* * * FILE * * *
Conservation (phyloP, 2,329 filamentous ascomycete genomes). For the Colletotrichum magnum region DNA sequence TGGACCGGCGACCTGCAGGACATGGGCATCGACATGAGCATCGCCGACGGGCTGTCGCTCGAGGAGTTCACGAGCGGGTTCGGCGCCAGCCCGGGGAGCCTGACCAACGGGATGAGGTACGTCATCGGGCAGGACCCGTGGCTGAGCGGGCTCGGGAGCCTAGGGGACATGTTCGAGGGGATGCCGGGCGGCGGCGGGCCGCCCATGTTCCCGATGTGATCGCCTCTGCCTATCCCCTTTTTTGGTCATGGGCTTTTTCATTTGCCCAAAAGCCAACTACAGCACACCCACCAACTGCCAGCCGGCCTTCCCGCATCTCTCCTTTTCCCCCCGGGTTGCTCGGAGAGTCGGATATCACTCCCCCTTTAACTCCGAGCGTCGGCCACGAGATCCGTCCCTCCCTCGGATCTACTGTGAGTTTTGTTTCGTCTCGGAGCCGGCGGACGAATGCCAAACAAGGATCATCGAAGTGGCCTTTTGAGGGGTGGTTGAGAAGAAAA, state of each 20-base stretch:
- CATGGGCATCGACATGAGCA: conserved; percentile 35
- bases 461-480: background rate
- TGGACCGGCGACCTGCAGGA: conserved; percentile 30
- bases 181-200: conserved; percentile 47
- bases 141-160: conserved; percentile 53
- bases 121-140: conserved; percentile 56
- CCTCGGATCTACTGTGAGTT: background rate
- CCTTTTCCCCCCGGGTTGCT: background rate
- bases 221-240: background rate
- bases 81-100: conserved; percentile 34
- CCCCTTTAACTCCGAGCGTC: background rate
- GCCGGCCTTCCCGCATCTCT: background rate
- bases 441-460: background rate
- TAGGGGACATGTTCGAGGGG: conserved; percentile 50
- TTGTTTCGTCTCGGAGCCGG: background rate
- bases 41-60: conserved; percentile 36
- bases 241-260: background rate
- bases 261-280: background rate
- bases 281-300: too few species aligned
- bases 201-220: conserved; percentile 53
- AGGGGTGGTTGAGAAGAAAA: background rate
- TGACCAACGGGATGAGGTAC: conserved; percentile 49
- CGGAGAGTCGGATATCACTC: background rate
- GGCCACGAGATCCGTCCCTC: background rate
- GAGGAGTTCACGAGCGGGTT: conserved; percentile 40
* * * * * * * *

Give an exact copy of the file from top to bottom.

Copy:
Conservation (phyloP, 2,329 filamentous ascomycete genomes). For the Colletotrichum magnum region DNA sequence TGGACCGGCGACCTGCAGGACATGGGCATCGACATGAGCATCGCCGACGGGCTGTCGCTCGAGGAGTTCACGAGCGGGTTCGGCGCCAGCCCGGGGAGCCTGACCAACGGGATGAGGTACGTCATCGGGCAGGACCCGTGGCTGAGCGGGCTCGGGAGCCTAGGGGACATGTTCGAGGGGATGCCGGGCGGCGGCGGGCCGCCCATGTTCCCGATGTGATCGCCTCTGCCTATCCCCTTTTTTGGTCATGGGCTTTTTCATTTGCCCAAAAGCCAACTACAGCACACCCACCAACTGCCAGCCGGCCTTCCCGCATCTCTCCTTTTCCCCCCGGGTTGCTCGGAGAGTCGGATATCACTCCCCCTTTAACTCCGAGCGTCGGCCACGAGATCCGTCCCTCCCTCGGATCTACTGTGAGTTTTGTTTCGTCTCGGAGCCGGCGGACGAATGCCAAACAAGGATCATCGAAGTGGCCTTTTGAGGGGTGGTTGAGAAGAAAA, state of each 20-base stretch:
- CATGGGCATCGACATGAGCA: conserved; percentile 35
- bases 461-480: background rate
- TGGACCGGCGACCTGCAGGA: conserved; percentile 30
- bases 181-200: conserved; percentile 47
- bases 141-160: conserved; percentile 53
- bases 121-140: conserved; percentile 56
- CCTCGGATCTACTGTGAGTT: background rate
- CCTTTTCCCCCCGGGTTGCT: background rate
- bases 221-240: background rate
- bases 81-100: conserved; percentile 34
- CCCCTTTAACTCCGAGCGTC: background rate
- GCCGGCCTTCCCGCATCTCT: background rate
- bases 441-460: background rate
- TAGGGGACATGTTCGAGGGG: conserved; percentile 50
- TTGTTTCGTCTCGGAGCCGG: background rate
- bases 41-60: conserved; percentile 36
- bases 241-260: background rate
- bases 261-280: background rate
- bases 281-300: too few species aligned
- bases 201-220: conserved; percentile 53
- AGGGGTGGTTGAGAAGAAAA: background rate
- TGACCAACGGGATGAGGTAC: conserved; percentile 49
- CGGAGAGTCGGATATCACTC: background rate
- GGCCACGAGATCCGTCCCTC: background rate
- GAGGAGTTCACGAGCGGGTT: conserved; percentile 40